Sunday 16 December 2018

The Fog / They Live ★★★★★

Courtesy of StudioCanal, this October brought long overdue 4K restorations of two of John Carpenter’s finest films – The Fog and They Live - to DVD, Blu-ray and 4K Blu-ray. The films have never looked better and with the new sequel to Carpenter’s iconic masterpiece Halloween recently hitting cinemas, now is as good a time as any to revisit these twisted gems from the horror master.

Let’s start with 1980s The Fog. The film was Carpenter’s second theatrical film after 1978’s Halloween and told the story of a mysterious glowing fog that sweeps over a coastal town in California – bringing with it the vengeful ghosts of mariners who were killed in a shipwreck there, 100 years before. Immediately, I was surprised by just how well The Fog held up. I was lucky enough to experience the new restoration on the big screen at London Film Festival this October and, despite having seen the film many times, was on the edge of my seat throughout. It feels slightly more polished and confident than Carpenter’s iconic theatrical debut with some phenomenal visuals – the silhouette ghosts are just as terrifying today as I imagine, they were in 1980. The film’s cast – including Carpenter’s then-wife Adrienne Barbeau and Halloween star Jamie Lee Curtis – are all superb but the real star of the show is Carpenter himself. No, not his cameo at the beginning of the film, but his iconic score. Far scarier than his Halloween theme, the music fills me with dread whenever I hear it. The Fog is an early masterpiece for the maestro and one of his finest traditional horrors. Carpenter took his filmography in many different directions in the years that followed…

8 years later, Carpenter teamed up with wrestler Roddy Piper to give us some of the most iconic imagery in horror – and certainly one of the most quoted lines in cinema history. I am, of course, referring to Piper’s ad-libbed “I came here to chew bubblegum and kick ass”. But there is a whole film around this line of dialogue, and although it does show its age a little more than The Fog, it still holds up as a really fun satirical action horror. The film follows a drifter who discovers the ruling class are actually aliens concealing their appearance and manipulating people to spend money, breed, and accept the status quo with subliminal messages – only visible when our hero wears a mysterious pair of sunglasses. Yes, it’s ridiculous. But the satire is surprisingly relevant, and the action is still surprisingly exciting, especially as we get into the bullet-filled final act. But the most infamous action in They Live can be found in the uncomfortably long alley brawl between the protagonists, often found on all-time lists of the best fight scenes in cinema. It’s hilarious, fun, scary and action-packed. It’s just pure entertainment and, in my opinion, one of Carpenter’s finest films. But in a filmography as rich as Carpenter’s, choosing the finest is like picking your favourite child.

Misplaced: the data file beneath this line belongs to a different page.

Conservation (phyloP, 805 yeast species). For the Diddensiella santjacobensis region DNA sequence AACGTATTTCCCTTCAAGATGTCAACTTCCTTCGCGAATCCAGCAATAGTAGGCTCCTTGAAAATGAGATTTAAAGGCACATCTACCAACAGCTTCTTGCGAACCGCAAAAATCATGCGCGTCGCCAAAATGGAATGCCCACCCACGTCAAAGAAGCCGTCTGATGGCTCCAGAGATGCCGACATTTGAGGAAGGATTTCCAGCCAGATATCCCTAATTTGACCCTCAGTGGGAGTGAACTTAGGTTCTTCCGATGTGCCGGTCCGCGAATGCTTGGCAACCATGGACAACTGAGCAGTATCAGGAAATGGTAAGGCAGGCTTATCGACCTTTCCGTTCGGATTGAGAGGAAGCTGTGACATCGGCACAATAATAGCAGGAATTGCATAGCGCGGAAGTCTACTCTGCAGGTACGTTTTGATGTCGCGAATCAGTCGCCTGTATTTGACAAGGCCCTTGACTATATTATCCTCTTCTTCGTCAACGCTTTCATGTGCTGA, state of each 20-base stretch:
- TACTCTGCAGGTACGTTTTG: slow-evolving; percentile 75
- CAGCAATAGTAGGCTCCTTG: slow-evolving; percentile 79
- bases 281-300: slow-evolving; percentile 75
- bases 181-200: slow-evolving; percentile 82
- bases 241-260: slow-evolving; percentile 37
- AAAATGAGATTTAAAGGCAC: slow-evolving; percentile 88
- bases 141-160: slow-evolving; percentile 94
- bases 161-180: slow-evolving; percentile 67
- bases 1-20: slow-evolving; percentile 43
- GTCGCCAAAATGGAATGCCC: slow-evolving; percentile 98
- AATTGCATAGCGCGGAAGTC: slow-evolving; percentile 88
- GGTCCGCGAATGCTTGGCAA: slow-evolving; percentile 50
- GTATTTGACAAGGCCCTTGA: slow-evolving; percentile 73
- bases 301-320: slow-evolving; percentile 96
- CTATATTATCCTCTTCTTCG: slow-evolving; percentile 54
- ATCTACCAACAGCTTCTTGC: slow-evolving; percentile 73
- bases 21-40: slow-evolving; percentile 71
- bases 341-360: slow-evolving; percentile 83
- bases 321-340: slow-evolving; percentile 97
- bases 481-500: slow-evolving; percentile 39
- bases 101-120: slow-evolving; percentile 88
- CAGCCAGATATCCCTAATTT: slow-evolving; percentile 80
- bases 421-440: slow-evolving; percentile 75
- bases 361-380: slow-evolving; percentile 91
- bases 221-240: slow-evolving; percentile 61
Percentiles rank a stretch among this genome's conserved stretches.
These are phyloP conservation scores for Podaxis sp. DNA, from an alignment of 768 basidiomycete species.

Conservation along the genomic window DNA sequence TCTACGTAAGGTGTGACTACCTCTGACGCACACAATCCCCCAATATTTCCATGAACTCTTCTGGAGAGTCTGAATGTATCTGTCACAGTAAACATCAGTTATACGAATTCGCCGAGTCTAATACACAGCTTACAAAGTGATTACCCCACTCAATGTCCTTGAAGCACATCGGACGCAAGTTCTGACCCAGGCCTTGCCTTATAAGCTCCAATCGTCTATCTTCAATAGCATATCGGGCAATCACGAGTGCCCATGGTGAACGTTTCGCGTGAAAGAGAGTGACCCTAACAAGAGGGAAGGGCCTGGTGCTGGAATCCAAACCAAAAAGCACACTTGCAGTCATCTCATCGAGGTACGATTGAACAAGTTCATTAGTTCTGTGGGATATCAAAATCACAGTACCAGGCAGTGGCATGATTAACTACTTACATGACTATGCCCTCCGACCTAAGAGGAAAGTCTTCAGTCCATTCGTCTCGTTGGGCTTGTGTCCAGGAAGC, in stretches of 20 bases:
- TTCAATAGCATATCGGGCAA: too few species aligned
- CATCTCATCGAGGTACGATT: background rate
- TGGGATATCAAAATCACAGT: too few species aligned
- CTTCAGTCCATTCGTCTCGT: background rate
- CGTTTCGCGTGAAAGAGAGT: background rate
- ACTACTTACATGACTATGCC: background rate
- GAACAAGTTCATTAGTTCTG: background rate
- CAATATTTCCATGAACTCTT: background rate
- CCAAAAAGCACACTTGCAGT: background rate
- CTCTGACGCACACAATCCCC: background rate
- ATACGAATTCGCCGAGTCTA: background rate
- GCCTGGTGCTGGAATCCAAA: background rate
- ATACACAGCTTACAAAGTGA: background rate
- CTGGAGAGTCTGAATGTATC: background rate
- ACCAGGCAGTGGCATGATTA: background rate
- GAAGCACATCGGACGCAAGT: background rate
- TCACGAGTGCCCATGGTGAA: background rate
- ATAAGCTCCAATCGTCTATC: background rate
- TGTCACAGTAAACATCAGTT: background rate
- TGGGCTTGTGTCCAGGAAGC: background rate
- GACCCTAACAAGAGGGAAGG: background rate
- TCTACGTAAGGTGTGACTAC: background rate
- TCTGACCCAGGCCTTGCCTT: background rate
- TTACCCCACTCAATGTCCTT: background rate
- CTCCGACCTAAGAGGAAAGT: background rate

The Fog and They Live are an amazing pair of films that both hold up ridiculously well for different reasons. The Fog is still a terrifying 90 minutes of horror, while They Live is just as over-the-top and hilariously satirical as it’s always been. John Carpenter is simply one of the finest filmmakers in the history of cinema and this year has proven to be a fantastic time for a fan. Not only are we getting a large amount of 4K re-releases of his finest films – StudioCanal are dropping Escape From New York and Prince Of Darkness next – but we’ve also had the incredible Halloween sequel with a new score from Carpenter himself. What a time to be alive. This incredible pair of masterpieces have never looked better, and are both worth a revisit. 

Sam Love

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